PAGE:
You’d be forgiven for forgetting that the only reason Leicester were not relegated in 2020 was Saracens’ salary cap breaches. So much of the talk has been about how the London club has had to rebuild, rebear and recover, and they’ve done it well. Reaching Twickenham and scooping the title will be the fulfilment of a two-year mission to prove that they can do it within the rules as well as outside them. It’s been a tough time, for sure.
But Leicester’s has probably been tougher. For the building blocks of Saracens’ revival were already there – the team culture, playing talent and internal organisation were all proven elite, it was only the books that needed balancing.
Leicester’s revival has, in this context, been far harder. There’s been a clearout of some dead wood in the playing staff, a change in the coaching setup, a complete cultural overhaul in the club from top to bottom. A new script has been written, and a club that spent most of the last decade drifting has found its purpose and identity again. There are some excellent youngsters who have come through and proved themselves Tigers in the manner of old.
In the reckoning, you’d bet on Saracens. They have the experience, they are in better form and when it came to knockout rugby, they were more clinical (bordering on cynical at times) and more dominant against game opposition. Leicester earned their win, but they also were let off by numerous Northampton errors. There was something more indestructible about Saracens’ win.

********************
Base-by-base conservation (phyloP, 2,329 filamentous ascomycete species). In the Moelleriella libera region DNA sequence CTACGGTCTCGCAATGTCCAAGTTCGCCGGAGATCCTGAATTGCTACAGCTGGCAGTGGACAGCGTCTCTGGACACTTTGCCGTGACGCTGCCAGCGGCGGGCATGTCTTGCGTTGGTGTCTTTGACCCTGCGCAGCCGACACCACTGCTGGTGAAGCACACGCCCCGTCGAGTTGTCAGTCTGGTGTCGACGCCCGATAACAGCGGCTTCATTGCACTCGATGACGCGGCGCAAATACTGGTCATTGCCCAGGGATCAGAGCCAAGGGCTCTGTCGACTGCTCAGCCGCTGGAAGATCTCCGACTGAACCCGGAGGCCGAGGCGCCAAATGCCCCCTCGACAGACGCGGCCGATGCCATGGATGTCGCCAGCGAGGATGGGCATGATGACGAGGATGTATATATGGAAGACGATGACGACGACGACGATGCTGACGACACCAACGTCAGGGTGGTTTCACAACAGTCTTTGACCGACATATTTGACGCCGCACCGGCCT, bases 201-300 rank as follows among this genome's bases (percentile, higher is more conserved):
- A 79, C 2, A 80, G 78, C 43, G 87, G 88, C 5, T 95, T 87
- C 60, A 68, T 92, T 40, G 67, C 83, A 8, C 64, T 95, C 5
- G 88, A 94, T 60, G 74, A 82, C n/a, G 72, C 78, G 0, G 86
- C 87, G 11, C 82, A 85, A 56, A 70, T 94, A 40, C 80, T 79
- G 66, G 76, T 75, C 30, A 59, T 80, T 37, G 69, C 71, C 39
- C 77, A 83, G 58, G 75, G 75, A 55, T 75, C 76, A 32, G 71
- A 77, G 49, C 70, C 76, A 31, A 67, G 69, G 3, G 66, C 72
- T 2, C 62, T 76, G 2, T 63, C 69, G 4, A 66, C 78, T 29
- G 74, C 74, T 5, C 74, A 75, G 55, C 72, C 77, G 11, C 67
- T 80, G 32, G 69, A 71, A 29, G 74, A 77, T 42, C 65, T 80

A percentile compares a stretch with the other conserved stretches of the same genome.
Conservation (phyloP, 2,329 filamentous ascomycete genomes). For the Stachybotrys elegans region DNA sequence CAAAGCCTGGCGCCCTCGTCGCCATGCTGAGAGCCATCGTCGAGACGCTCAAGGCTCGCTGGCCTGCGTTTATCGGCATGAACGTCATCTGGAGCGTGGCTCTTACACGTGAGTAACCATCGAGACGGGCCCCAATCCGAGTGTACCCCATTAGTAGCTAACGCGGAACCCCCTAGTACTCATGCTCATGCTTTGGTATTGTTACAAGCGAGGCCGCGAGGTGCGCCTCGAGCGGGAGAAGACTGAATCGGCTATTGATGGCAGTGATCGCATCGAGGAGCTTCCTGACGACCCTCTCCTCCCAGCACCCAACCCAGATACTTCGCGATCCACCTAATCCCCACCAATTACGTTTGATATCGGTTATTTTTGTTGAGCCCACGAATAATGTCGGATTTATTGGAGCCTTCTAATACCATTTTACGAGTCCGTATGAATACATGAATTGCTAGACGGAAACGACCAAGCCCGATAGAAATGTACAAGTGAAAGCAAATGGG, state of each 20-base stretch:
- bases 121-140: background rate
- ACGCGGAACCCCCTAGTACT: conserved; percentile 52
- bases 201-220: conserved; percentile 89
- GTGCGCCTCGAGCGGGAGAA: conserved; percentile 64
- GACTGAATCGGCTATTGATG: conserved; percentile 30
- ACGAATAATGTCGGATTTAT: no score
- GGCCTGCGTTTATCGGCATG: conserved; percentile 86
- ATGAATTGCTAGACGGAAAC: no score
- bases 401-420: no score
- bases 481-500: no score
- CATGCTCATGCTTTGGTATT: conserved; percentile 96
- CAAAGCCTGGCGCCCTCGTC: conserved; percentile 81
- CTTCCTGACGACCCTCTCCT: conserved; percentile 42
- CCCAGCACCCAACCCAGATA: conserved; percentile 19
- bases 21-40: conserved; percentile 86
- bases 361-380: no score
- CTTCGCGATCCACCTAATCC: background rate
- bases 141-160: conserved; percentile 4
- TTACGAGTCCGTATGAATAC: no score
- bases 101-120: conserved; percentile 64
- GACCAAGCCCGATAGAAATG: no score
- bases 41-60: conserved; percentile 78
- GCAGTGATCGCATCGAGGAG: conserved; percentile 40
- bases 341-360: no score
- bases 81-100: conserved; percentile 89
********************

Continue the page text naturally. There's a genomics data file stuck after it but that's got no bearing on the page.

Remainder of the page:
But whatever. Two great rugby teams, from bottom two two years ago to the two finalists: Leicester and Saracens have been on quite the journey. It’s a fitting finale to a cracking Premiership season.
Still no Plan B?
La Rochelle showed the Bulls how to do it: use the big men. If there’s one thing the Bulls have, it is big men. They can’t say they weren’t warned. And still Leinster were found disappointingly out when it came to varying their plan to deal with the situation.
An anti-climactic season for the team that was being touted as the best club team ever not one month ago comes to an end, next season’s reaction will be their acid test of greatness far more than this one was.
Toulouse did learn
What have we learned about La Rochelle? That they are always stronger later in the game. How do Toulouse solve it? By getting so far ahead that not even La Rochelle can come back. What a first half that was!
Beware South Africa
The first United Rugby Championship Final will be an all-South African affair: impressive considering how many of the Springbok internationals DON’T play for the two finalists. You’d have got good odds on this being the final in March, but the odds on South Africa retaining the Rugby World Cup must now have shortened considerably. As the saying goes, when the teams from Pretoria and Cape Town are both doing well, SA Rugby is in good health.
Next season’s Champions Cup just got a lot more interesting too; currently French-dominated (and Leinster) but with the South Africans now to join, and with France 2023 on the horizon…
Premiership Rugby CEO Simon Massie-Taylor joins Planet Rugby for an exclusive preview of Saturday's final
Premiership Rugby SEO Simon Massie-Taylor joins Planet Rugby for a chat.